“Hello there, my lovely Wax Wonders! For those just joining the livestream, I’m Mags, and we’re here at Colonial Candles, my family’s candle shop here in Larkhaven, Georgia. I parked at the end of the block and thought you’d like to see my walk into work.”
I raised my eyebrows and gave a crooked grin to the viewers. I tried not to move my hands around much as I strolled down the street of Larkhaven, juggling a cell phone and a stack of books. “Normally I’d have a candle-making video for you, or maybe a sneak peek behind the curtain to see all the mysteries revealed, or we might talk about ideas for new candles. But…” I said, drawing out the word. “As most of you know, it’s only been a week since someone set fire in our shop.”
I grimaced into the camera. “Yeah, you heard right. Someone burned down Colonial Candles.” I let out a huge sigh. “Allegedly. I feel like I’m supposed to say allegedly so I don’t get into legal trouble. So for this little story time stream, let’s just assume I say ‘allegedly’ in all the right places. Buckle up, because it’s a long story, so make sure that you’re following me for future updates.”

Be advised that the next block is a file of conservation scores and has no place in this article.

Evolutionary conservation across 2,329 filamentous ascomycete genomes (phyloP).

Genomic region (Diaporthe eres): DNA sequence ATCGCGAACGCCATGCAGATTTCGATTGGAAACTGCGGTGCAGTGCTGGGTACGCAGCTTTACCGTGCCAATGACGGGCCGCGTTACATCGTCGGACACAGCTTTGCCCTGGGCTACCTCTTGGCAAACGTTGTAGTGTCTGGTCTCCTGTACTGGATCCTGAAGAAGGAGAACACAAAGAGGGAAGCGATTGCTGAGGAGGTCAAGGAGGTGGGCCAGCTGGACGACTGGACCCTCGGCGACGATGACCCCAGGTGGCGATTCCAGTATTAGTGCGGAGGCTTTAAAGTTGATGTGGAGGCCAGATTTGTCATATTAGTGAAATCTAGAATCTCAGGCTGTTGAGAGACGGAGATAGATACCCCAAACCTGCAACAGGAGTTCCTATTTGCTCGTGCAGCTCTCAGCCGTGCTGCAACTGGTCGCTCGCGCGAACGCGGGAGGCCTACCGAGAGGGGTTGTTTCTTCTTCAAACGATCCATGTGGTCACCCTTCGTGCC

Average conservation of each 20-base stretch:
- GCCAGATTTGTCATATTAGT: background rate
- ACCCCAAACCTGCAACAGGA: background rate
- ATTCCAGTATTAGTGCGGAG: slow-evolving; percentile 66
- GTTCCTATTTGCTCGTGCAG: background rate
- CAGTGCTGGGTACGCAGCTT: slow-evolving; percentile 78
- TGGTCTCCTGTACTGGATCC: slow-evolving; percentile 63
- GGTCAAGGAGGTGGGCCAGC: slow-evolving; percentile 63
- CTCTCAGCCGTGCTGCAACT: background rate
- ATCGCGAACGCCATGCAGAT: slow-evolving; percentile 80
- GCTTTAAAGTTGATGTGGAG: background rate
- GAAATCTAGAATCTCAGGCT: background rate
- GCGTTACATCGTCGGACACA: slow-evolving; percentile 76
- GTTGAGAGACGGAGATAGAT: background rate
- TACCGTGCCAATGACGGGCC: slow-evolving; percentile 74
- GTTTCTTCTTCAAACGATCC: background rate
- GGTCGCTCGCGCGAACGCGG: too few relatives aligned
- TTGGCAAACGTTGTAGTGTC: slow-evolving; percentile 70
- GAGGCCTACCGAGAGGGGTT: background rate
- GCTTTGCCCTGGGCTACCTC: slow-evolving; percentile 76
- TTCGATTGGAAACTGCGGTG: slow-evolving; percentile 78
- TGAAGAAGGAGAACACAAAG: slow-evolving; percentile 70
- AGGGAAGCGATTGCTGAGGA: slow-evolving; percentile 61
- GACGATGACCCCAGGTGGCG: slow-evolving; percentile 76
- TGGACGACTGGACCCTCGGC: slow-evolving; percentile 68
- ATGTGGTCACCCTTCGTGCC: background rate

“Okay, let me get to a few of these questions before I start,” I added, tapping the screen to switch my view. “All right, Candy Candelabra asks, ‘Who did it?’ First off, love your username, but I’m not allowed to answer those questions in public just yet, so you’ll have to stick around for that secret.”
A car honked as I passed through an intersection, so I turned and waved at one of the customers we’d seen often before the fire.
“Hey, Mary!” I called.
The gaunt, older woman grinned as she leaned out of her car window. “Hey, Mags! Can’t wait to visit the new shop! Glad you’re rebuilding.”
The light turned green and Mary sped away, startling a pair of cardinals off the sidewalk and into the closest tree. I paused as a large truck from the furniture store downtown rumbled by.
“Wow, kind of loud today,” I laughed to the viewers.